Learning From Qatar

Wednesday, February 1, 2012 08:02:29


by Angelique Campens & Jan De Cock
For much of the Western imagination, Qatar is practically a blank slate. Until not so long ago, the peninsula on which Qatar rests was populated almost exclusively by Bedouin nomads. As Qatar has grown in recent years, it has built its modern culture, education, politics and society nearly from scratch. Its modernization has also incorporated many elements of its nomadic and anti-colonial past. Qatar is not a blank slate. It has a history and a present as complex and variegated as any other – for those who take the time to learn from it.

Friday, January 13, 2012 01:01:45

Learn from Qatar / Swalif: Qatari Art between Memory and Modernity

by Avi Alpert
This article itself is an introduction to my own attempt to "learn from Qatar." Learning in this sense is not a "looking back" or "looking down," so much as it is a looking across, an opening to a conversation. The hope is to turn away from the hierarchical discourse of tradition and modernity, and towards the humility of dialogue. One of the main themes of this attempt will be conversation itself with a look at the exhibit, "Swalif: Qatari Art between Memory and Modernity." (Swalif itself is an Arabic word that "suggests friendly, informal conversations and stories.") I will also be exploring modern and contemporary art from the region more generally, as well as those architects whose visions have been one of learning from Qatar, such as I.M. Pei and Jean Nouvel. (Given that Pei was one of the architects originally criticized by Venturi, Brown and Izenour, it is worth seeing how his modernist vision has changed over time!) As I approach these works, I will do so with the humble, conversational engagement that allows for learning as a reciprocal adventure.

Saturday, April 21, 2012 10:04:58

from the archive

University Qatar: library under construction

Saturday, April 21, 2012 07:04:40

Vertical Invasion

by Annelies Vaneycken
1 — The Journey
My body is cramped from sitting for days in the same position. I am vacuum-packed in cotton cloth and scarfs to protect myself from small rocket attacks of sand, propelled by the biting wind. The arid climate is hard to deal with. The heat weighs heavily on my body and prevents my mind from concen-trating. Our caravan has been silent since the day we set out two weeks ago. Has it been that long? It feels like a month, a year. Yet, I remember the day we left as if it was yesterday. Time becomes an abstraction in the desert.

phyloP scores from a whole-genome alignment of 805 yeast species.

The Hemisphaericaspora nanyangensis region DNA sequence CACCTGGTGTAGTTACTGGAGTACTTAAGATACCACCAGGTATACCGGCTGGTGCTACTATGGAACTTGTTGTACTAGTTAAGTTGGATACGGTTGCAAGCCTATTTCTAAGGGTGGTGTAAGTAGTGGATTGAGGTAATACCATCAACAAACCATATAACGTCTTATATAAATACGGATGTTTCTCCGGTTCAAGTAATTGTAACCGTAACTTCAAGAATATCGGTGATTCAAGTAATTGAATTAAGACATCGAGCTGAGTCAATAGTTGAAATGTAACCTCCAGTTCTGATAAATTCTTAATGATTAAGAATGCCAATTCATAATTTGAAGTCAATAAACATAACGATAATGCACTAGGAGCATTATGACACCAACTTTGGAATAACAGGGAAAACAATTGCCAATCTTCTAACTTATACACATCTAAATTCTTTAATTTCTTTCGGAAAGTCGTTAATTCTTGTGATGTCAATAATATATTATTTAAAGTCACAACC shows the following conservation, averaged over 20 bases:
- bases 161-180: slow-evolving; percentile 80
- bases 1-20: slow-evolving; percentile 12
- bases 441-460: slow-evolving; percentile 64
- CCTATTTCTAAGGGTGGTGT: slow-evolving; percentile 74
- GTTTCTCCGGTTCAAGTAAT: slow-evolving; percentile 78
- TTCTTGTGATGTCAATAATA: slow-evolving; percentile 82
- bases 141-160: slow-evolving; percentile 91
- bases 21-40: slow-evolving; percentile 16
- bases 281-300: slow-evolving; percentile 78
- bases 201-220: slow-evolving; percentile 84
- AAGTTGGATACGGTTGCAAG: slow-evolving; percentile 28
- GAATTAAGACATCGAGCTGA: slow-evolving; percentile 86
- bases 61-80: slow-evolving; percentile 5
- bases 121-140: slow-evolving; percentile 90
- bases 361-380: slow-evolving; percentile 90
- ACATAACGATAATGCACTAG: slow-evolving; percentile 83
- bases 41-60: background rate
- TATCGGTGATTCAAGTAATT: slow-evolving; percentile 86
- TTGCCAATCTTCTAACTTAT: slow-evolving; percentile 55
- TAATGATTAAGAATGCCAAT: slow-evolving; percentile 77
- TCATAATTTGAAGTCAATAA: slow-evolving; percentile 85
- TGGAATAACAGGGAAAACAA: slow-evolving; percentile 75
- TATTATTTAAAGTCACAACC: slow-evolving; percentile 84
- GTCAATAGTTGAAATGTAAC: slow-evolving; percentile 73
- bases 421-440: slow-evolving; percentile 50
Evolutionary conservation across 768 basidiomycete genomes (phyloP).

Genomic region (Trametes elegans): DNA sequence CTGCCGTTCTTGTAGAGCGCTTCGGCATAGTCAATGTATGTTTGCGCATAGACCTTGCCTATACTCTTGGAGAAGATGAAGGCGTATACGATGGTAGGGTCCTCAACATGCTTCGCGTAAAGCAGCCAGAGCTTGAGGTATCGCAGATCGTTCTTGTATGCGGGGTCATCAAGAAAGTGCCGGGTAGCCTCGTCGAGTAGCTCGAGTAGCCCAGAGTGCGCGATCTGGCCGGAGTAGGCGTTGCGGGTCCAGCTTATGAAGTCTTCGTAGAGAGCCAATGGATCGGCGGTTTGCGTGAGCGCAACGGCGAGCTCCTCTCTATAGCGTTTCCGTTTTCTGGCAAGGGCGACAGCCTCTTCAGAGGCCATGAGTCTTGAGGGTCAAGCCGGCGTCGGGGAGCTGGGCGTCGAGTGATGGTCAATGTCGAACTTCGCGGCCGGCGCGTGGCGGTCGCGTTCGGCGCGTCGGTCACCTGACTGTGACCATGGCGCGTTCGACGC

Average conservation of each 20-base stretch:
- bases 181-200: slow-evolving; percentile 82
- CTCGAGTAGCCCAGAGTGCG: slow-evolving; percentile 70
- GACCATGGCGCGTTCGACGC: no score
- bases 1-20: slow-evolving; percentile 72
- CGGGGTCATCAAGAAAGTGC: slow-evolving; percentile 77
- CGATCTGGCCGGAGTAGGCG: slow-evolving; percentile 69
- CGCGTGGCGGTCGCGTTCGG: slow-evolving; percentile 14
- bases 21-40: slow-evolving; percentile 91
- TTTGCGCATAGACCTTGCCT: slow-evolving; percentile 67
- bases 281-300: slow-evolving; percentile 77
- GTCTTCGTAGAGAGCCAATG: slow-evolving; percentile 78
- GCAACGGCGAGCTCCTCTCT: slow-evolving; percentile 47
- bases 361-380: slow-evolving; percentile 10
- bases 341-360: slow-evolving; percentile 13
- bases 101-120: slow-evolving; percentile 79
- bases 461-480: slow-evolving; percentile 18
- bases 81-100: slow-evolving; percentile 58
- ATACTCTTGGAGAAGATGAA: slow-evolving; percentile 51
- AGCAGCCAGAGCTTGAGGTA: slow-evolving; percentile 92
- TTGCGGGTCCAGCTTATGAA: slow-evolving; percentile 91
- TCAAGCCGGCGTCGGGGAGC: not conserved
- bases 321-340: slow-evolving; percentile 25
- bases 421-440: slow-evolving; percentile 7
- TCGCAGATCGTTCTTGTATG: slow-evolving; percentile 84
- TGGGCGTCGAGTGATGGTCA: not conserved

Friday, April 13, 2012 03:04:19

The first icons form Doha

by Angelique Campens
“Most of what passes for urban and city planning in the broadest sense has been
infected (some would prefer “inspired”) by utopian modes of thought.” — David Harvey

Until the 80s, the countries and independent sheikdoms in the Persian gulf region had no architecture of reknown. This was certainly the case for Qatar, as even the Lonely Planet called the capital, Doha, the “dullest place on earth.”
Qatar started from its independence on (in 1971) - like its neighboring countries- to reshape the landscape. Fast changes in architecture as well in urban development and the decision to invite international architects (for the ruling family and educational, cultural and urban reasons) led after a long period of tradition to Qatar’s unique modern architecture. Keep in mind that until not so long ago, the peninsula on which Qatar rests was populated almost exclusively by Bedouin nomads. It has grown this modern culture, education, politics and society only recently. What makes its modernization unique is that it has also incorporated many elements of its nomadic and anti-colonial past into the modern. As such, they have tried to find a balance between new necessities, modernity and their traditional architecture.

Tuesday, April 10, 2012 07:04:14

Manifesto for an educational institution in the UAE as societal agent

by Markus Miessen
– December 2011
This institution... Should be a localized, small-scale hub. Should regularly perform cultural and educational activities in collaboration with local NGOs, schools, and individuals. Should aim for a long-term local presence as a critical platform for exchange. Should enact a non-preemptive, roaming, and non-consensual programme. Should appreciate the value of failure. Should institutionalize a frequent regime of “learning from” scenarios. Should be a low-threshold space of knowledge (production). Should question the default modes of institution building.

Friday, September 23, 2011 06:09:28

from the archive

Sheraton doha during construction, early 1980s.

Wednesday, August 24, 2011 06:08:51

from the archive

Image from 1982 in: “Construction of the Sheraton: Doha, Qatar”.